My grandchildren recently asked me for a recommendation for a movie to watch. It took me some time to suggest a title or two since so much of what is out there is potentially corrupting.
When parents ask me for a suggestion, I invariably tell them to look at the Internet Movie Database (IMDB) website and consult the Parent Advisory section to determine if the film you are considering viewing for yourself or for your children is one which you are comfortable with from a personal and parenting perspective.
F.R.E.D.I. is one of those rare films that is kosher in the conventional sense: no foul language, no violence, no sex or nudity. Since my “Kosher Movies” website is designed for adults, my definition of a “kosher movie” is very broad. A “kosher movie” is one that has something meaningful to say about life, a film that may even help us navigate our own lives. It does not indicate whether a film is appropriate for children, so it was with pleasure that I watched F.R.E.D.I. and discovered a movie that I could endorse for teens.
The story begins in a top-secret laboratory in Bentonville, Arkansas. Dr. Andi Palmer is a scientist who created a robot, named F.R.E.D.I., in order to help people and improve their quality of life. Once she realizes that her boss, Grant, will use the robot to advance his own pecuniary concerns rather than improve life for the world, she decides to make sure that her boss has no access to her creation. Fleeing into the forest from Grant’s cohorts, she hides F.R.E.D.I. but does not have enough time to retrieve it after the chase.
A 15-year-old teenager, James Nash, discovers the robot named F.R.E.D.I. in a forest near his home. They soon learn to communicate with one another and a friendship blossoms. James decides to bring the robot home and F.R.E.D.I. gives James much attention. James needs attention because his father, a single parent, is constantly distracted by his business concerns and does not spend much time with his son. James begins to understand how important F.R.E.D.I. is when he observes the robot responding in a friendly and helpful way to human stimuli. Then he feels responsible to protect the robot from the corporate profiteers who want to exploit its powers.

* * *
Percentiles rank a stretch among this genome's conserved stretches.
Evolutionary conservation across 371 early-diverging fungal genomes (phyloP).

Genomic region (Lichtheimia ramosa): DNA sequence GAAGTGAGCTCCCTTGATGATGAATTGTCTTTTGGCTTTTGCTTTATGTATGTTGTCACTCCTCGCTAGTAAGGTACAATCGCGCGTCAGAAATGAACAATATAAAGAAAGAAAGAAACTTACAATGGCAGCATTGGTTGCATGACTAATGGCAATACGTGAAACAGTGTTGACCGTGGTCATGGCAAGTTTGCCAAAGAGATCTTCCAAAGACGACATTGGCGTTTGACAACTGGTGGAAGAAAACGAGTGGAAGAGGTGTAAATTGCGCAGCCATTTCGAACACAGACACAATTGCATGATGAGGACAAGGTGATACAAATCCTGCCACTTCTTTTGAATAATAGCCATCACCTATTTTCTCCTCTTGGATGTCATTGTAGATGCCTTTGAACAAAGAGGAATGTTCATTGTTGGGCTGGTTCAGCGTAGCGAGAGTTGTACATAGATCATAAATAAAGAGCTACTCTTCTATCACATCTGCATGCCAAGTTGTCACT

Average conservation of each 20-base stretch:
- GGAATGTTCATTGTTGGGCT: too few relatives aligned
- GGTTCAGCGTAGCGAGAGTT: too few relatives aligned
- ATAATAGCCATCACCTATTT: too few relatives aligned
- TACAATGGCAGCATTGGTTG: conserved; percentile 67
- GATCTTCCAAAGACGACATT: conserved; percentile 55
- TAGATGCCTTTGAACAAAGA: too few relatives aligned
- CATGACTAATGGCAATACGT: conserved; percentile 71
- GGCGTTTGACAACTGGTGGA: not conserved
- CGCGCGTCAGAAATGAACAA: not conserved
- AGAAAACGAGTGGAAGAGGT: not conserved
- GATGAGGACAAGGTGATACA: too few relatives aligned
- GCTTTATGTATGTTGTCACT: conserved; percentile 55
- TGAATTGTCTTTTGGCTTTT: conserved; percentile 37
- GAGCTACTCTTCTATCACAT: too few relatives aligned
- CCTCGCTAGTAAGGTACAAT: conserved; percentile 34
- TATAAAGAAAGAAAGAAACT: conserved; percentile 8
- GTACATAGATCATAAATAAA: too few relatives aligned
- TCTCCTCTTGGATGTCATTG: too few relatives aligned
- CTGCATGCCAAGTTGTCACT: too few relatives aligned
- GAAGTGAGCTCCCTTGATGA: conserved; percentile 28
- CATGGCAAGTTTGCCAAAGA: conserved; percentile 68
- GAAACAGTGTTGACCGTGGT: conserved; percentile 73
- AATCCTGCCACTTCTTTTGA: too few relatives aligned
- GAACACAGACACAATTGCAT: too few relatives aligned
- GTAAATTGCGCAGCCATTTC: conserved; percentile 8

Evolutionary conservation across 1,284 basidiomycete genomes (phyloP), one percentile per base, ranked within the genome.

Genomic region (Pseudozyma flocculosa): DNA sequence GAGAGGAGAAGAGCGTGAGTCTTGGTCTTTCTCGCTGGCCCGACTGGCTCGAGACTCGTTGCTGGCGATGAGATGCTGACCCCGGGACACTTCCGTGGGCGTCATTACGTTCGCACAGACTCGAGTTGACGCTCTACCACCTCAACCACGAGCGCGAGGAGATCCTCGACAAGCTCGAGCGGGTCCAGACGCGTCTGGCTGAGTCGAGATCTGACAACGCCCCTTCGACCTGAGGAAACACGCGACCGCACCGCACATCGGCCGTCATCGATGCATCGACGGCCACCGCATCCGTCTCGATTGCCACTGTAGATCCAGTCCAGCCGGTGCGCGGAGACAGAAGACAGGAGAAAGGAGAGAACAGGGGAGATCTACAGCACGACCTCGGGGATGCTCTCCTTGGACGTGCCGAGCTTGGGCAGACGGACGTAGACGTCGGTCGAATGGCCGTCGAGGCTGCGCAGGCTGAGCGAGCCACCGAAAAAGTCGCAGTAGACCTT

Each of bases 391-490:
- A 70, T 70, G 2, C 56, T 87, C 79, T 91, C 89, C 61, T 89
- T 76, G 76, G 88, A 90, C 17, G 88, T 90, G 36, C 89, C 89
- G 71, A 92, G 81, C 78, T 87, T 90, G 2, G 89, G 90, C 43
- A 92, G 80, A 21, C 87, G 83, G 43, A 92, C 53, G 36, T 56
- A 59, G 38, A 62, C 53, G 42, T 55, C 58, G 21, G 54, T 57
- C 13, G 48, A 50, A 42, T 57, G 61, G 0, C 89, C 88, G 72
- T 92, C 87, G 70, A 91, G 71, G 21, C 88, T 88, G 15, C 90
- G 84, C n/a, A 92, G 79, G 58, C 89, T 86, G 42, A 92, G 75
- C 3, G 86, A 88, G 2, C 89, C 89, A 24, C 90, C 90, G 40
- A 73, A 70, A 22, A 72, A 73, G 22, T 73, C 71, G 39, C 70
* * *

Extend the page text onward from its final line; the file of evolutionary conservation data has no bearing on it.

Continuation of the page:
Watching F.R.E.D.I. brings to mind a host of films that in my mind are “kosher“ for teens and that have something valuable to say to adults about navigating life. Here are some of my favorites with an indication of their kosher themes:
Searching for Bobby Fischer – why it is important to lead a balanced life;
Wonder – how we should treat those who are disfigured or disabled;
Toy Story 3– how anger destroys our ability to perceive truth;
It’s a Wonderful Life– why we should be grateful for what we have;
Raiders of the Lost Ark – why it is important to adjust to new realities even when things do not go our way;
E.T. – how we should respond to the stranger in our midst;
Hugo – how we should regard the contributions of the elderly who enrich our lives;
Karate Kid (1984) – how the power of concentration can turn the present moment into an eternal one;
Remember the Titans – how freeing ourselves from prejudice can enrich our lives;
Back to the Future – the value of time and how one moment can change our destinies;
October Sky – considers the question of who is more influential in the life of a child, parents or teachers;
A Little Princess –the importance of having a positive attitude and smiling in the face of adversity;
Hachi: A Dog’s Tale – a reminder for us to treasure acts of kindness.